In a culmination of a multiyear project to identify the chemical modifications of DNA and its associated proteins that regulate gene expression, members of the Roadmap Epigenome Consortium today (February 18) published their analysis of 111 different human epigenomes in Nature. The National Institutes of Health (NIH)-funded team’s analysis—comparing histone and DNA methylation, DNA availability, and other marks such as histone acetylation among the 111 genomes as well as 16 previously released annotated epigenomes from the Encyclopedia of DNA Elements (ENCODE) project—was accompanied by articles examining the patterns of chemical markers and chromatin structure in stem cells, Alzheimer’s disease, and cancer.
“It is definitely a milestone,” said Kristian Helin of the University of Copenhagen, who was not involved in the research. “It should mostly be credited for the enormous amount of work . . . that hopefully will serve as a very good guide for epigenome studies in the future.”
“The human epigenome is this collection of . . . chemical modifications on the DNA itself and on the packaging that holds DNA together,” explained study coauthor Manolis Kellis of MIT during a press conference. “All our cells have a copy of the same book, but they’re all reading different chapters, bookmarking different pages, and highlighting different paragraphs and words.” These chemical bookmarks, such as methylation and acetylation, help control which genes are transcribed into RNA and expressed in a given cell type, thus aiding the maintenance of a particular cell’s identity.
Although members of the ENCODE project had already performed some epigenome mapping as part of their effort to annotate the human genome, the Roadmap group has expanded this work into previously uncharted tissues in organs such as the brain and the heart. Much of the data collected—from more than 2,800 experiments that examined 150 billion genome fragments—was already publicly available; now, the analyzed and annotated versions of the data will also be accessible through an online database.
“At times, we need a control or reference, a baseline, and now we can just go here and download this data, and use that as a baseline for our experiments, and that’s important,” said Manel Esteller of the Bellvitge Biomedical Research Institute in Spain who was not involved in the study.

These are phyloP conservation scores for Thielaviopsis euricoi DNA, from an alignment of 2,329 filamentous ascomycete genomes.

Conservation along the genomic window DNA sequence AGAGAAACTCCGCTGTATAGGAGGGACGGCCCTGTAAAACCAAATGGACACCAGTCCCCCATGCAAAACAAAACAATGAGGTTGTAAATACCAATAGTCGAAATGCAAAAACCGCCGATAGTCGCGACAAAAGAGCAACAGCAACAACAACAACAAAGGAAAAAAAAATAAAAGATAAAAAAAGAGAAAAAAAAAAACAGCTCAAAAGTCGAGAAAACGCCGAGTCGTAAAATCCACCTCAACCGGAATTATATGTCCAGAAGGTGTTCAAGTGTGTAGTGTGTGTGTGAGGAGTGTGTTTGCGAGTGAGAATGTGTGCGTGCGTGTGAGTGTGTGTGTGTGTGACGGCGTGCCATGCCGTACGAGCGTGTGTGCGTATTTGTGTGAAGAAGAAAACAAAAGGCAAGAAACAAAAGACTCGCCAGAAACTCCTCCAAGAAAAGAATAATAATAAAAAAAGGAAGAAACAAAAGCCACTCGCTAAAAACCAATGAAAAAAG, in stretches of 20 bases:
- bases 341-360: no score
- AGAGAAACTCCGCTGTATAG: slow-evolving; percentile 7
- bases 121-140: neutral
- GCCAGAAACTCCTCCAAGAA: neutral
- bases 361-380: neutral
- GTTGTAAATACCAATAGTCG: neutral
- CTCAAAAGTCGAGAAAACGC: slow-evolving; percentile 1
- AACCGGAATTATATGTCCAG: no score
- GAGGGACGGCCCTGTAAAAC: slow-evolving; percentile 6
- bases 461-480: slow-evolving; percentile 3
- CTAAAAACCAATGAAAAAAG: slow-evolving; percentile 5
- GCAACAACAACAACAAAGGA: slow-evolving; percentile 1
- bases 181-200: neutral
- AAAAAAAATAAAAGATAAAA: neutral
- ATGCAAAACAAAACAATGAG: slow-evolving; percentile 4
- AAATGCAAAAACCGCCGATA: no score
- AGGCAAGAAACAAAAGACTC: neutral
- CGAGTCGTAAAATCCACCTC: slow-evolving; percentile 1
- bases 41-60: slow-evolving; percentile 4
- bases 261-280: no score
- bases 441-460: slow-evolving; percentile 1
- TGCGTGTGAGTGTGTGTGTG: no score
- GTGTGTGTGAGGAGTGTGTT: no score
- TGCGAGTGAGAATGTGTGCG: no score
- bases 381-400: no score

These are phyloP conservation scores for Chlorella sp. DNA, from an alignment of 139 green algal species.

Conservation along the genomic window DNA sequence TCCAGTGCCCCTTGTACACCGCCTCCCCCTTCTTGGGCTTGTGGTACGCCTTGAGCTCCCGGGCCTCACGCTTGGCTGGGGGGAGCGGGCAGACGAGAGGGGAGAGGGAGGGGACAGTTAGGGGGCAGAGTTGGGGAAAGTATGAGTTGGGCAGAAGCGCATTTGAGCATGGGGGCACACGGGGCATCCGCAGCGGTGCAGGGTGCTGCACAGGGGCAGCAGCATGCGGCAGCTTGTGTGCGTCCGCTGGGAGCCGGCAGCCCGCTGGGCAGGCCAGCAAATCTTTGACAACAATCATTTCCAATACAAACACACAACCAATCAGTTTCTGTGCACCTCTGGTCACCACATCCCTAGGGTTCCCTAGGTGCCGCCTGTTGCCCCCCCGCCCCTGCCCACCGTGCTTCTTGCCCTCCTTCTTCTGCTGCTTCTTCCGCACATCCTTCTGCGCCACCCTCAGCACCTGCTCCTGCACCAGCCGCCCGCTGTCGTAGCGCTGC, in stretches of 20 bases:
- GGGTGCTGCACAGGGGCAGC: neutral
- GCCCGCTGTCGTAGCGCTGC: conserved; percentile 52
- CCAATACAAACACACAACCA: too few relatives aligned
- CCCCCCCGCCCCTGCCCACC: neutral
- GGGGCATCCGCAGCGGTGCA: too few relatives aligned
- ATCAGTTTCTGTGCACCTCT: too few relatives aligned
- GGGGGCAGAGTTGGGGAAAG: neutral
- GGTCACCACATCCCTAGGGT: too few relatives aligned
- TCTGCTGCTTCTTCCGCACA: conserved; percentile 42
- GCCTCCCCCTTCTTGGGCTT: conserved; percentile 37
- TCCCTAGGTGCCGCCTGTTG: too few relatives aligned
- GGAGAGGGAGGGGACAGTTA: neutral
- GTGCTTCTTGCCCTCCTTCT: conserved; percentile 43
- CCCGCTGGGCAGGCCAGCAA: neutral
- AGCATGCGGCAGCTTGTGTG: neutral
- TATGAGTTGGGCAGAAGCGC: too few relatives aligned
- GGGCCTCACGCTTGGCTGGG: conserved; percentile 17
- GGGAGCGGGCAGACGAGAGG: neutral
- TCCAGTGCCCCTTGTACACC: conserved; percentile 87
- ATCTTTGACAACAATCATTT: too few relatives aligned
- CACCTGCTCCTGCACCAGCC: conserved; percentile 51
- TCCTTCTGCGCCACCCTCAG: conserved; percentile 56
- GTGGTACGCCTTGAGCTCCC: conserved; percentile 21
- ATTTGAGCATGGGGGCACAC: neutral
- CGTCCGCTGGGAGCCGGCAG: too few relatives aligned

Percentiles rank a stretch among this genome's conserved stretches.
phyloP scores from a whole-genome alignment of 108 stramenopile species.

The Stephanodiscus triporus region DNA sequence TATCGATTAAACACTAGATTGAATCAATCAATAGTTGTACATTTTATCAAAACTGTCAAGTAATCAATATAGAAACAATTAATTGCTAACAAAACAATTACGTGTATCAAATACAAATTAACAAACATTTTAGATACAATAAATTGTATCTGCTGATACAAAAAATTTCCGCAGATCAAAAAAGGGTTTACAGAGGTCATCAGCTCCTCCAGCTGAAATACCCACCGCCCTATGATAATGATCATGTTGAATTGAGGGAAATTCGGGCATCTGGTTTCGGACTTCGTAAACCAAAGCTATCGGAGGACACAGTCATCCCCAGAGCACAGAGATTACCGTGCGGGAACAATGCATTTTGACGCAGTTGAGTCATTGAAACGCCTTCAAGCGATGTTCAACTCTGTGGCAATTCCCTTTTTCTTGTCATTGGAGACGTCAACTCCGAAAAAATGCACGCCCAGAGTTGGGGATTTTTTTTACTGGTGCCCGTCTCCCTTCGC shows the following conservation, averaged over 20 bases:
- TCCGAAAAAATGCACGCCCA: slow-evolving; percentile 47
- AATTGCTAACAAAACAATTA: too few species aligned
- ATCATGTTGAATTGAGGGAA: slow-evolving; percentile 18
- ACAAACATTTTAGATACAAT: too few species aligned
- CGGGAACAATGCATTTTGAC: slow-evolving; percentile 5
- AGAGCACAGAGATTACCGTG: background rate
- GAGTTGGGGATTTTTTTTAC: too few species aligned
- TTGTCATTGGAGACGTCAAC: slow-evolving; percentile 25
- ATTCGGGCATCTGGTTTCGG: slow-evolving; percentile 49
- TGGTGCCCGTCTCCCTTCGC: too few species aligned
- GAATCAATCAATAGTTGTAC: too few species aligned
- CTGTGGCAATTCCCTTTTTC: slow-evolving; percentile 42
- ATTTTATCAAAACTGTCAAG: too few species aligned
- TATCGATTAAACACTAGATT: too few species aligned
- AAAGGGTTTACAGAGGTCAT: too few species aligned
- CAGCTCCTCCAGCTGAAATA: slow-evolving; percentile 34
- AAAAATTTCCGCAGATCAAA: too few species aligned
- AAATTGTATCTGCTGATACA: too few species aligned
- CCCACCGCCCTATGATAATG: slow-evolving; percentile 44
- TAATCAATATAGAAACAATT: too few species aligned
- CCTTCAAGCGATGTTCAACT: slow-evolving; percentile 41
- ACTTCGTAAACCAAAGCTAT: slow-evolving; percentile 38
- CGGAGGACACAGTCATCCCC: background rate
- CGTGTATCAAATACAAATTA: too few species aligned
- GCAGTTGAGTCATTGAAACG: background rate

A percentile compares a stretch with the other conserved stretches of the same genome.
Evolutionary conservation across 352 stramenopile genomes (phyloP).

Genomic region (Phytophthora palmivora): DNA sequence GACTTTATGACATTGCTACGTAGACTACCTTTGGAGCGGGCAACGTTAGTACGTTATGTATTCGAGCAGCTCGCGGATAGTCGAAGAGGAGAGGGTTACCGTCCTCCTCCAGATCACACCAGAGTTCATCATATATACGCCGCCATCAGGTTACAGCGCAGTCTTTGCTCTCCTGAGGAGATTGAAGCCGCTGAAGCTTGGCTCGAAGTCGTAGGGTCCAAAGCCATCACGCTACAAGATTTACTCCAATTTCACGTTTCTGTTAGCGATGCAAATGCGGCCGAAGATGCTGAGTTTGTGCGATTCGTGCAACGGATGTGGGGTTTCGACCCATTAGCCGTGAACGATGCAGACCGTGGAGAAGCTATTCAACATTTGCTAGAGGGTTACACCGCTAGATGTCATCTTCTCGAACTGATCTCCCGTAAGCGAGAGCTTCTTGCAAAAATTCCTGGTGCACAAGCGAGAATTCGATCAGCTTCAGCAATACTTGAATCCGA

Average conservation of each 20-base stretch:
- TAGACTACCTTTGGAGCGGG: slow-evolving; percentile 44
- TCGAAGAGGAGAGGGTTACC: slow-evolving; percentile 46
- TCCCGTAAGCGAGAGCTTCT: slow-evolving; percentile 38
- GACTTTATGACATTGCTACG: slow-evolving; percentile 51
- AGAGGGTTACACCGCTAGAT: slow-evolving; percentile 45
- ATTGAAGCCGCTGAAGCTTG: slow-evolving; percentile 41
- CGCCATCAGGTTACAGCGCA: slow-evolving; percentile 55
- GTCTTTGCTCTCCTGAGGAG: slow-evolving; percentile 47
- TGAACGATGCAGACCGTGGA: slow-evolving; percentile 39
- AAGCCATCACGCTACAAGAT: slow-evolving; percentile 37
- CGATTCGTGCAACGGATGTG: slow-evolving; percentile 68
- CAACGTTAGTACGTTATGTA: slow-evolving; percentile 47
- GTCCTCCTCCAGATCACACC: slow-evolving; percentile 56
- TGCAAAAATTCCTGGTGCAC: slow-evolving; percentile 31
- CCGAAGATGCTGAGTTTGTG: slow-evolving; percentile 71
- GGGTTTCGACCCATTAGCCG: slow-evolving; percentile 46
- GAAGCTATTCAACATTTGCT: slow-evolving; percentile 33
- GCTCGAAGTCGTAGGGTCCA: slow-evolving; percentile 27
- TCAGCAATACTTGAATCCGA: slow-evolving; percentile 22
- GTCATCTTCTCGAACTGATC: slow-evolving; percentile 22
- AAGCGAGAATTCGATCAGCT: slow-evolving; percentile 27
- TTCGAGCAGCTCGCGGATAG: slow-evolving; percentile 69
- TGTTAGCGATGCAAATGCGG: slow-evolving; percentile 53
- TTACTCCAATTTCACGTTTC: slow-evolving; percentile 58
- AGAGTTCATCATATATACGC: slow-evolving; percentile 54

Each of the Roadmap reference epigenomes annotated the placement of a core set of marks associated with particular functions, such as modifications indicative of gene promoter regions, actively expressed genes, repressed genes, and inactive heterochromatin regions. Many epigenomes also contain additional information, such as RNA transcript sequences, to highlight genes that are actively expressed in a given cell type.
By comparing the annotated epigenomes, the researchers were able to begin to “compare different tissues and cell types to each other at the molecular level and to understand what makes them different,” said Kellis. This allowed them to determine, for example, that the epigenomes of cells derived from embryonic stem cells more closely resembled those of their cells of origin than those of the mature tissues they became. Additionally, the epigenetic marks in the gene enhancer regions of the neurons of Alzheimer’s patients more closely matched immune system enhancer patterns than typical neural patterns.
While the NIH-led Roadmap group does not plan to produce more epigenomic data, the studies published today represent the first major contribution to the International Human Epigenome Consortium’s eventual goal of generating 1,000 reference genomes. “They will continue to add new cell types, new marks, and deposit that type of data in public databases,” said study coauthor Lisa Chadwick of NIH’s National Institute for Environmental Health Sciences. Already, Esteller said he looks forward to updated reference epigenomes with annotations for new marks and correlations with non-coding RNA, while Helin noted that technological advances toward single-cell epigenome mapping could provide a greater degree of precision.
In the meantime, Kellis and his colleagues have unlocked the predictive power of their data set by applying it to related unmapped tissues. “As new marks are profiled, their correlation structure with existing marks, and the relationship between closely related cell types to each other, will allow us to actually predict the missing marks,” Kellis told reporters. “There’s a phase transition that happens when you have such a large number of data sets that are already mapped.”